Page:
Google Play Store Removes Some Cryptocurrency Wallets

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Google Play Store Removes Some Cryptocurrency Wallets

Android users searching for a cryptocurrency wallet in the Google Play store yesterday may have been out of luck. According to The Next Web, at least three crypto wallets were removed from the app marketplace overnight, including Bitcoin Wallet, CoPay, and BitPay. However it appears that at least Bitcoin Wallet has made it back to the Play Store at this time. TNW notes that both CoPay and BitPay have been downloaded more than 100,000 times each while Bitcoin Wallet has more than one million users.

While Google hasn’t commented on why the apps were removed, Roger Ver, CEO of Bitcoin.com (which manages Bitcoin Wallet), theorizes that it was related to Google’s ban on cryptocurrency mining apps. Of course, this would suggest that their removal was by mistake as none of the wallets in question offer mining capabilities. Writing on Reddit, Ver explained, “Google told us that it was because they no longer allow cryptocurrency [sic] mining apps. I have no idea how they came under the impression that our wallet is a mining app.”

Regardless of whether the removal of these apps was intentional or not, the incident does highlight the complicated relationship Google has had with cryptocurrencies. For example, before banning cryptocurrency mining apps from their Play store, Google updated their policies to disallow many crypto-related ads on their platforms. At the time Google’s director of sustainable ads Scott Spencer told CNBC, “We don’t have a crystal ball to know where the future is going to go with cryptocurrencies, but we’ve seen enough consumer harm or potential for consumer harm that it’s an area that we want to approach with extreme caution.” Incidentally that crackdown came after Facebook made a similar move, which the social network mostly reversed this summer (although they still don’t allow ads for initial coin offerings or binary options).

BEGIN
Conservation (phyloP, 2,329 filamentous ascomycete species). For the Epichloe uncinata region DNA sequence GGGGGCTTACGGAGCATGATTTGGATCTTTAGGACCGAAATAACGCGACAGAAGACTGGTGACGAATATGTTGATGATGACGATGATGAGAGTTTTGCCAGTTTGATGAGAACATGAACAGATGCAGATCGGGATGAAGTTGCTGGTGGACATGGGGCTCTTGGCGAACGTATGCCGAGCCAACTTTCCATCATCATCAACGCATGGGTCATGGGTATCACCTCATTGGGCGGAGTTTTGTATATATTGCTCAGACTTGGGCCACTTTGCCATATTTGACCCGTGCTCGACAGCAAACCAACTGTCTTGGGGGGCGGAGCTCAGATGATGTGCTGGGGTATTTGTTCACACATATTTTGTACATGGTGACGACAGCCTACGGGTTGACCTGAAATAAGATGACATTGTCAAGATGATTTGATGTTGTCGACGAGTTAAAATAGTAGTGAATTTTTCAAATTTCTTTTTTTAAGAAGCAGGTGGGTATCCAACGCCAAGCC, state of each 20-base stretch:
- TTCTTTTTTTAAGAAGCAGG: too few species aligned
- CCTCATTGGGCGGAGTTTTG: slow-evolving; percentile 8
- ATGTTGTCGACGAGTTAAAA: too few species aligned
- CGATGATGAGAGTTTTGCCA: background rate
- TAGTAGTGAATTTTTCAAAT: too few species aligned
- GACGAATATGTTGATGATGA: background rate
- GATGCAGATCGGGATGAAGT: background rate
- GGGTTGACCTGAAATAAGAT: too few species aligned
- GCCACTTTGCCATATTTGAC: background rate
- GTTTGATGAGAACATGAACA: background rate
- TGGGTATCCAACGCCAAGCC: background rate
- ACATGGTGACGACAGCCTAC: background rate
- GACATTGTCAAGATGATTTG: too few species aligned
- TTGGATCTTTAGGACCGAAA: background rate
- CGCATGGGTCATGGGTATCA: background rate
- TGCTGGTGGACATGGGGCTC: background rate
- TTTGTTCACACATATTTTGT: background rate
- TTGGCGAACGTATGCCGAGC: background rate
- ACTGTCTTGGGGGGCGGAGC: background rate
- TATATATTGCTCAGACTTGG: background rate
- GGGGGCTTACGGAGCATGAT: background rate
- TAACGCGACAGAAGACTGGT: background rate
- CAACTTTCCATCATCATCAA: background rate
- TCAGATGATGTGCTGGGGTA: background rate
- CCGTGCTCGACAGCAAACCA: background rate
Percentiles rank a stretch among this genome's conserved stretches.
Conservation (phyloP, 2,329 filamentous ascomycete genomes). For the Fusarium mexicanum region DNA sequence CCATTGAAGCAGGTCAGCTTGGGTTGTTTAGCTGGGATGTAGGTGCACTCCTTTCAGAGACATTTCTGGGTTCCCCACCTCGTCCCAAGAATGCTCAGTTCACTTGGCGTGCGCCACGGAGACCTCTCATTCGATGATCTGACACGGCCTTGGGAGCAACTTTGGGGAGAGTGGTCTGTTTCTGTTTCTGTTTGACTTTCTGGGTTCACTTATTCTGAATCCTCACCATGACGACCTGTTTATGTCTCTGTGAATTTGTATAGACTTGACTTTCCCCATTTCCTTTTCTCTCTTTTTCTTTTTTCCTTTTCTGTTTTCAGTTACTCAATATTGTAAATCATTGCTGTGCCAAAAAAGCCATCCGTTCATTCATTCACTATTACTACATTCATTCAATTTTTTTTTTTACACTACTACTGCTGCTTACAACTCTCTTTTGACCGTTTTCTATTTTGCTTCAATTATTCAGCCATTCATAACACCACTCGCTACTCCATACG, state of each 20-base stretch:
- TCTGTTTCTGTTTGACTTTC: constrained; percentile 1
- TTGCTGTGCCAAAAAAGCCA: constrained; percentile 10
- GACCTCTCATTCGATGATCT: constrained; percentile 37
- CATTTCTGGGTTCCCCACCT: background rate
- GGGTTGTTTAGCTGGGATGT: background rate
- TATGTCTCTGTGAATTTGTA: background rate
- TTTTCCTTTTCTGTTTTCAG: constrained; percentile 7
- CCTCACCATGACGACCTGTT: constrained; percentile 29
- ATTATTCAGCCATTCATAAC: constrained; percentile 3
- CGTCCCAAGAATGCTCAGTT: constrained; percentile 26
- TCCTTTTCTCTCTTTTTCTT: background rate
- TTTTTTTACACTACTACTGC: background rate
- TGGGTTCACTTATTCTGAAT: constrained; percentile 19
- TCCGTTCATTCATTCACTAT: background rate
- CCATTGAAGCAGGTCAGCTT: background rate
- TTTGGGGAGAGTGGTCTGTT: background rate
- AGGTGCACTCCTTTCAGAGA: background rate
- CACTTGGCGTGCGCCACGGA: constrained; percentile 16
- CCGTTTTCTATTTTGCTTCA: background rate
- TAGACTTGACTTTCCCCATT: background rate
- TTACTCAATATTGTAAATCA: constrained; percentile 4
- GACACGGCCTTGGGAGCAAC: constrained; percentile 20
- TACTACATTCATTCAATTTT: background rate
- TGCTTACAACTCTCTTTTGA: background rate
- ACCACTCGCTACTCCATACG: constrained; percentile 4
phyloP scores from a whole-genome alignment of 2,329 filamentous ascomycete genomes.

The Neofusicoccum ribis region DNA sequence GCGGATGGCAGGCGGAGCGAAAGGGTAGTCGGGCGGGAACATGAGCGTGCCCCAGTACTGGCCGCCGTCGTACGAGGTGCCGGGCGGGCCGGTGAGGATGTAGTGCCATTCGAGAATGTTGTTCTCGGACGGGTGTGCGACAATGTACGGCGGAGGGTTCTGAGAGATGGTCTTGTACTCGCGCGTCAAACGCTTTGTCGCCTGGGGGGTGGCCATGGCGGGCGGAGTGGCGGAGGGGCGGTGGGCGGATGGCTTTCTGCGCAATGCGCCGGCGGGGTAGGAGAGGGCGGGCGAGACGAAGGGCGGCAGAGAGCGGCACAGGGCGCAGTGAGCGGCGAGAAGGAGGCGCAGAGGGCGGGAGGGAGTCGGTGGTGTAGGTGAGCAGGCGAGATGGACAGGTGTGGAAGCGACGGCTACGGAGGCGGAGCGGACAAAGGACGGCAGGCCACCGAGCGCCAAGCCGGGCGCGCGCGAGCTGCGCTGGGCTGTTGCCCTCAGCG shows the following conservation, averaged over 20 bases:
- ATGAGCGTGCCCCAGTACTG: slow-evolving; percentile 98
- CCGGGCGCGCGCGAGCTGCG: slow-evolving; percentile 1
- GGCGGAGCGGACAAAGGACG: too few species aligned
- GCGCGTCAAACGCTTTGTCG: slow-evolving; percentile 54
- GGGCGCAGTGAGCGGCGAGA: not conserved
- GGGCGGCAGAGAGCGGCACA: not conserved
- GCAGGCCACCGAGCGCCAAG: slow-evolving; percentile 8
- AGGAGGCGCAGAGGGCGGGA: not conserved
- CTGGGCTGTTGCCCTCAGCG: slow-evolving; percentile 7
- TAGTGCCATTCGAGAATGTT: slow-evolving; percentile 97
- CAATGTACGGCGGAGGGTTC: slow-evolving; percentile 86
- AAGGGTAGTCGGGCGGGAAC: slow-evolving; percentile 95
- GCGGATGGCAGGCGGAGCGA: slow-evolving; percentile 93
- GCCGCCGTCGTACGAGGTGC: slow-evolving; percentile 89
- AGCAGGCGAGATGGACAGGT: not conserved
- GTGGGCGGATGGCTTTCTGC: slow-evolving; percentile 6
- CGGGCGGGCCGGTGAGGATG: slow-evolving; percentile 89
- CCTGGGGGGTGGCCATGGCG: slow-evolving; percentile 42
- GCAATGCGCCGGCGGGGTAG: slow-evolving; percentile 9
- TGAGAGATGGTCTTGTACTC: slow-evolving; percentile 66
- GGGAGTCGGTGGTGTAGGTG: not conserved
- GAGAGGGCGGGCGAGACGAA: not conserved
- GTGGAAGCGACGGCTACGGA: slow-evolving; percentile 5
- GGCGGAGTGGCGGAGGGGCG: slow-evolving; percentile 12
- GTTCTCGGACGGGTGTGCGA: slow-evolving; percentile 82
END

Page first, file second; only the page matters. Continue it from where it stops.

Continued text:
In all likelihood, the banning of these wallets was probably an error. Still the fact that such a mixup was possible demonstrates the level of confusion and even mistrust that exists regarding cryptocurrency products despite the space making headway into the mainstream. Ironically, were Google, Apple, and other trusted app marketplaces to actually ban crypto wallets and the like, it would surely lead to more cryptocurrency consumer problems as users would not be afforded that same protection from malware that comes when downloading from app stores. Hopefully this incident turns out to be a small hiccup and something that can be resolved quickly, however it seems like it may be a longer and rougher road to cryptocurrency acceptance than some may have envisioned.

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Author

Jonathan Dyer

I'm a small town guy living in Los Angeles looking to make solid financial decisions. I write for a number of finance websites, including HuffingtonPost and Business2Community. I founded DyerNews.com in 2015 to focus on personal finance and the emerging FinTech markets.

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